Samsung releases its S6 before Apple begins its process of hyping up its most recent Smartphone releaseMarch 23, 2015 2:24
What’s the DIFF?
Dubai’s film festival begins on December 11. A Kipp writer wonders: why does Dubai have a film festival when it only has a handful of Emirati filmmakers?
December 10, 2008 3:09 by kippreport
It started with a yawn. The short films by Arab directors, which the Dubai International Film Festival promised would showcase Arab talent from across the Middle East were putting me to sleep. But as I looked back at the audience, I found that the only people awake were the filmmakers – with their curly Arab-style afros and thick glasses – and their clingy friends. The rest were slumped in their seats, drooling I imagined, as the hard work of Arab men and women flickered before them.
I was feeling romantic about Arab filmmakers, and I wanted to support them. So I stayed, and worked hard at staying awake, until a production about Beirut, filmed from driver’s seat and duplicated to look as though the ‘viewer’ was intoxicated began and almost killed me; I cursed, got my purse and tiptoed out there.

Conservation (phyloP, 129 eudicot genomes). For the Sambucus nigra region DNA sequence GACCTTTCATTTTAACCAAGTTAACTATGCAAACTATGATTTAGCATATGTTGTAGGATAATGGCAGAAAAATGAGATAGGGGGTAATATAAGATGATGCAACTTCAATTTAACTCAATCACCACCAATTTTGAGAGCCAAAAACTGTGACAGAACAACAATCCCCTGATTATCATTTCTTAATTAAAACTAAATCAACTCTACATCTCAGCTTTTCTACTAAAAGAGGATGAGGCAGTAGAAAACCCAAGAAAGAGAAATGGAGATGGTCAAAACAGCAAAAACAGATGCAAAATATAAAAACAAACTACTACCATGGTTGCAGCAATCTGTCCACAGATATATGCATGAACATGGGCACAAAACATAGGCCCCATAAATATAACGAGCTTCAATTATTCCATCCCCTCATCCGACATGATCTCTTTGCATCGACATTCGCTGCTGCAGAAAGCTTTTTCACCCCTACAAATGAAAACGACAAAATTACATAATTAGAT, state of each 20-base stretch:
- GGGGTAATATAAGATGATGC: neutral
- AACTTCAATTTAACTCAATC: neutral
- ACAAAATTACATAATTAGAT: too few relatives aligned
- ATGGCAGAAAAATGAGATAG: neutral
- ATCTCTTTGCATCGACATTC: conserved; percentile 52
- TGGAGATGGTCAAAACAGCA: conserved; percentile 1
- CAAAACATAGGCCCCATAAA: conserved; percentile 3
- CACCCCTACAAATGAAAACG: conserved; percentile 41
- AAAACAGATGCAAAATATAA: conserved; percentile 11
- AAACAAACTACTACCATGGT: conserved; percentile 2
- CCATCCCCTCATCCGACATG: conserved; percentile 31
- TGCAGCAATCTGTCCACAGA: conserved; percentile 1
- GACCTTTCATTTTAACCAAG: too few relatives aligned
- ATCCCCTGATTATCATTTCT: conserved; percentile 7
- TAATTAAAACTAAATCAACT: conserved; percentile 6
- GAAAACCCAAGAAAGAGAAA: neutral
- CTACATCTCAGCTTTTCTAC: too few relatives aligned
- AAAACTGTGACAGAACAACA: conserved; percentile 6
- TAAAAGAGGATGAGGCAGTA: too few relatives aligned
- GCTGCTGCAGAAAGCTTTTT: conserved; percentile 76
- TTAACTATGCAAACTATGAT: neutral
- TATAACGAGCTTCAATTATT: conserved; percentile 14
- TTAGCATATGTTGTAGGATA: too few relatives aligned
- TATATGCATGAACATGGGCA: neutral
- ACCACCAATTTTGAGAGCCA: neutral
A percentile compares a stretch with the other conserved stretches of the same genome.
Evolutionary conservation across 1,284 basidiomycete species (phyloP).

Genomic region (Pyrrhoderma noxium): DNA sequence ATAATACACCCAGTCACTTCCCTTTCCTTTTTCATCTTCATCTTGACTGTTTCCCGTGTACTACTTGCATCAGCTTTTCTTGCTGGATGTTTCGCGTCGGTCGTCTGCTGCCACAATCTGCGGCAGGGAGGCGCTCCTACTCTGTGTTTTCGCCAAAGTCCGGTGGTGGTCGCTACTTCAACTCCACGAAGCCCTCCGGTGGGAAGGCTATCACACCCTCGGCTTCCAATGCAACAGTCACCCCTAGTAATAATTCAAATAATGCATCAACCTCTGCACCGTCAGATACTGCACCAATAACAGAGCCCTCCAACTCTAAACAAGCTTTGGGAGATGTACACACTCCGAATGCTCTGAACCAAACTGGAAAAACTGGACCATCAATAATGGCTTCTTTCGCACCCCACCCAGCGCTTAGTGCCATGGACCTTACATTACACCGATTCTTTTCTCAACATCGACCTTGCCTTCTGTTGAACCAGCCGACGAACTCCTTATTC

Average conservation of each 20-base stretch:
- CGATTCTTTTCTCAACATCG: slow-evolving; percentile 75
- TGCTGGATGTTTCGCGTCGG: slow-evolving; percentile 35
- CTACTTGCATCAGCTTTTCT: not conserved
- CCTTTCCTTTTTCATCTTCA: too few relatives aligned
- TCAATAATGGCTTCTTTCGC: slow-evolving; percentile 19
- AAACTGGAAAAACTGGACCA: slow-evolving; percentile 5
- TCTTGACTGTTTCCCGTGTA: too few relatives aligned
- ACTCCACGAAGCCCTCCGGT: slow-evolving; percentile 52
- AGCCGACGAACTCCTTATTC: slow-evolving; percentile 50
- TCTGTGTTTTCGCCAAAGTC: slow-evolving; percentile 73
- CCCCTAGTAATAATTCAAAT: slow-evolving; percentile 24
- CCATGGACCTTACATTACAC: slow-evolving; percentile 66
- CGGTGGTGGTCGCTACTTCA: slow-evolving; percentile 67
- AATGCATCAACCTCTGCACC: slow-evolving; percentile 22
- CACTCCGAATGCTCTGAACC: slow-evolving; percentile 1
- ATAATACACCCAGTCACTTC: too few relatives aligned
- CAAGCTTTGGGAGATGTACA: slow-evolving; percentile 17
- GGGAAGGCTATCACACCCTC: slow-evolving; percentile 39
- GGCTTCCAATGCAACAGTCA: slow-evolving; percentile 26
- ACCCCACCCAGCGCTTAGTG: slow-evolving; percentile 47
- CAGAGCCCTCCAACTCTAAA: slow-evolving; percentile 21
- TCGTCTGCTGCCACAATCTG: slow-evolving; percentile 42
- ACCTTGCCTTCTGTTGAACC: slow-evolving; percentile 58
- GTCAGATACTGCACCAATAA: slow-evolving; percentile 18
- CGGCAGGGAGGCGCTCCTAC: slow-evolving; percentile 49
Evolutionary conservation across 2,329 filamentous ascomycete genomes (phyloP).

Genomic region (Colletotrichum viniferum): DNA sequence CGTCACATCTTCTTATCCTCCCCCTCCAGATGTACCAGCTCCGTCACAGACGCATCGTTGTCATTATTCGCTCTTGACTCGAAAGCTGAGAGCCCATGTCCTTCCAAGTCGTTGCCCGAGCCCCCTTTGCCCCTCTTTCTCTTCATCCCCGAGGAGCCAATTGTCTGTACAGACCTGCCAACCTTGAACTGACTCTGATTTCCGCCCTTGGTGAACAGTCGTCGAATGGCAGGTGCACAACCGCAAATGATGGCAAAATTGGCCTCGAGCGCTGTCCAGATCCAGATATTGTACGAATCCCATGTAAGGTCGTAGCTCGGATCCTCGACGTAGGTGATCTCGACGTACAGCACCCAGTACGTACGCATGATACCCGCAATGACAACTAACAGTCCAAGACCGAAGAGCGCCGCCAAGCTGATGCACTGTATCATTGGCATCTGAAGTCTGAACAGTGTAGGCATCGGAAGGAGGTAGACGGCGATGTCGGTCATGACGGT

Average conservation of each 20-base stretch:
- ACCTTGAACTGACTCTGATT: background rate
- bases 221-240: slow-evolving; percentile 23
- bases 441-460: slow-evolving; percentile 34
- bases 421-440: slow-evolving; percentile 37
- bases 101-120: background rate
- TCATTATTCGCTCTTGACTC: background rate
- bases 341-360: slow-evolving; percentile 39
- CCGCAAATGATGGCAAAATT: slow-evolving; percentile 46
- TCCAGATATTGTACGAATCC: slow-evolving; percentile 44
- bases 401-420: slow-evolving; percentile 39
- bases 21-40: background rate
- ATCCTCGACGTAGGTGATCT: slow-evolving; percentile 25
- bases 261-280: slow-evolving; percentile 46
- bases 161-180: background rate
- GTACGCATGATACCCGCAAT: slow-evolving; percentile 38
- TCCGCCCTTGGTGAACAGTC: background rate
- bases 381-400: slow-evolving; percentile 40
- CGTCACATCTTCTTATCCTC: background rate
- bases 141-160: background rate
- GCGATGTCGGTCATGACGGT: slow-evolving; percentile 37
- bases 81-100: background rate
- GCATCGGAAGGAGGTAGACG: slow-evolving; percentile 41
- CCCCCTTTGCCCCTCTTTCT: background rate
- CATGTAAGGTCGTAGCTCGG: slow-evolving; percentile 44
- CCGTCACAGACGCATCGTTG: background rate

I went shopping instead.
But film disasters were expected. Back then, DIFF was only three years old; three years isn’t nearly enough to hone local and regional talent. Then again, neither is five years.
Not so, says the Abdulhamid Juma, chairman of DIFF. In an interview with Khaleej Times, he claims that “festivals usually take very long time to shape up. But, it’s only in Dubai that we have cut the 15 years period to five years.”
And that’s where the discrepancies in definitions begin.
For some, festivals are organic creations that are organized by communities to celebrate local talent, or religious or historic events. That’s why in the southern Balkans, a tiny Muslim ethnic group gathers every five years for a mass circumcision festival, and why, to celebrate Ukraine’s Malanka festival (a combination of New Year’s, Mardi Gras and Halloween) on January 13, men and women dress up as goblins and Nazis. They don’t import the festivities, they’re homegrown.